Exhibit opens on Queen Anne’s Revenge

Queen Anne's revenge exhibit

By Jannette Pippin - EncToday

A ship’s bell that was one of the first artifacts raised from the Queen Anne’s Revenge shipwreck now stands at the entrance of the most comprehensive display of artifacts from the wreck believed to be the flagship of infamous pirate Blackbeard.

The bell, pewter plates, cannons and coin weights are among the more than 300 artifacts that are now part of the new Blackbeard’s Queen Anne’s Revenge Exhibit at the N.C. Maritime Museum in Beaufort. The exhibit opens to the public on Saturday.

The artifacts date the QAR shipwreck from 1700 to 1725 and help to tell the story of Blackbeard, his flagship and the place piracy had in North Carolina’s history.

“They are all like bits of clues (into that time period),” said David Bennett, a museum collections intern who helped to give tours for those who got an early preview.

The exhibit begins with a bit of history about Blackbeard, and from the start it’s clear that many mysteries still remain about the man, who was also known as Edward Teach or Edward Thatch and spent time as a licensed privateer before turning to piracy.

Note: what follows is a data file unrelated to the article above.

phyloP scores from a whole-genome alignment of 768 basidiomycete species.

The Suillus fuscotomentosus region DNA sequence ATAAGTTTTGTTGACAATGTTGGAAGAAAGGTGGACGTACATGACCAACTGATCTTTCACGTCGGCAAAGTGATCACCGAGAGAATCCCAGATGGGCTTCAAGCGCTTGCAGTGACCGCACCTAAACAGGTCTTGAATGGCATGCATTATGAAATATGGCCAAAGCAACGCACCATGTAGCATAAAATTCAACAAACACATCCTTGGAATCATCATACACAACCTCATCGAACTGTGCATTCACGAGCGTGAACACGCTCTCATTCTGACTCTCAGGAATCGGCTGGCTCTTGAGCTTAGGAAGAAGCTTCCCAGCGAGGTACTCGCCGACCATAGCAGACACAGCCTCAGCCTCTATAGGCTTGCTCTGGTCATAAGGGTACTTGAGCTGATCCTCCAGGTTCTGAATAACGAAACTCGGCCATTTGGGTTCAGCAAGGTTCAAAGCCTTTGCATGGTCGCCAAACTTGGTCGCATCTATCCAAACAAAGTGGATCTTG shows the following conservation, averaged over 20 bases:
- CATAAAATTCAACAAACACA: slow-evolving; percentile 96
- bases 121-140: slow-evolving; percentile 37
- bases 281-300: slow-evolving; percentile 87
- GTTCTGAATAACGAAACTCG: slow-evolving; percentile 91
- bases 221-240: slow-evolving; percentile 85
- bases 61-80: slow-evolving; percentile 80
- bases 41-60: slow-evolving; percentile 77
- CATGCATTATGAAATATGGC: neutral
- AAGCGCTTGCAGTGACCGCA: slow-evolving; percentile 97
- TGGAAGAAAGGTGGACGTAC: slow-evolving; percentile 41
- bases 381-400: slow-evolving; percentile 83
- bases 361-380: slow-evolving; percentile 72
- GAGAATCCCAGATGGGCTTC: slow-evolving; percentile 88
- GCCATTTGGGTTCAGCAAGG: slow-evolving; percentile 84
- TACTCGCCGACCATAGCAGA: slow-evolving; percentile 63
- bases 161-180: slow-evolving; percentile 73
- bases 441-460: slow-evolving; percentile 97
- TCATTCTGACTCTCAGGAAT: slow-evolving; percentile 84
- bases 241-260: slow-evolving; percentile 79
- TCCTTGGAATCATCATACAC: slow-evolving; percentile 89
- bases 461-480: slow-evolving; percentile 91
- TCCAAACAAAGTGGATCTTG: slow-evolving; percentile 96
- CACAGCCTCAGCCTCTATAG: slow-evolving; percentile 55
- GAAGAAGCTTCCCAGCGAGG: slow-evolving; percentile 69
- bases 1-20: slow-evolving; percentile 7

A model of how the Queen Anne’s Revenge likely looked sits in one corner of the exhibit and not far from it are display boards that tell of its demise. In 1718, Blackbeard ran his ship aground in Beaufort Inlet, roughly two miles from where the museum stands today. A map shows what shoaling may have looked like in the area at that time, but it’s still not known whether it was shifting sands or other reason that led to Blackbeard’s actions.

“We don’t know exactly why he ran aground,” Bennett explained. “It could have been accidental, that’s one possibility. A second possibility is that he intentionally grounded the ship.”

In one section of the exhibit, small vials hold flecks of gold dust recovered from the QAR site, but absent from the inventory of artifacts has been a large find of gold.

Queen Anne's Revenge archaeology museum

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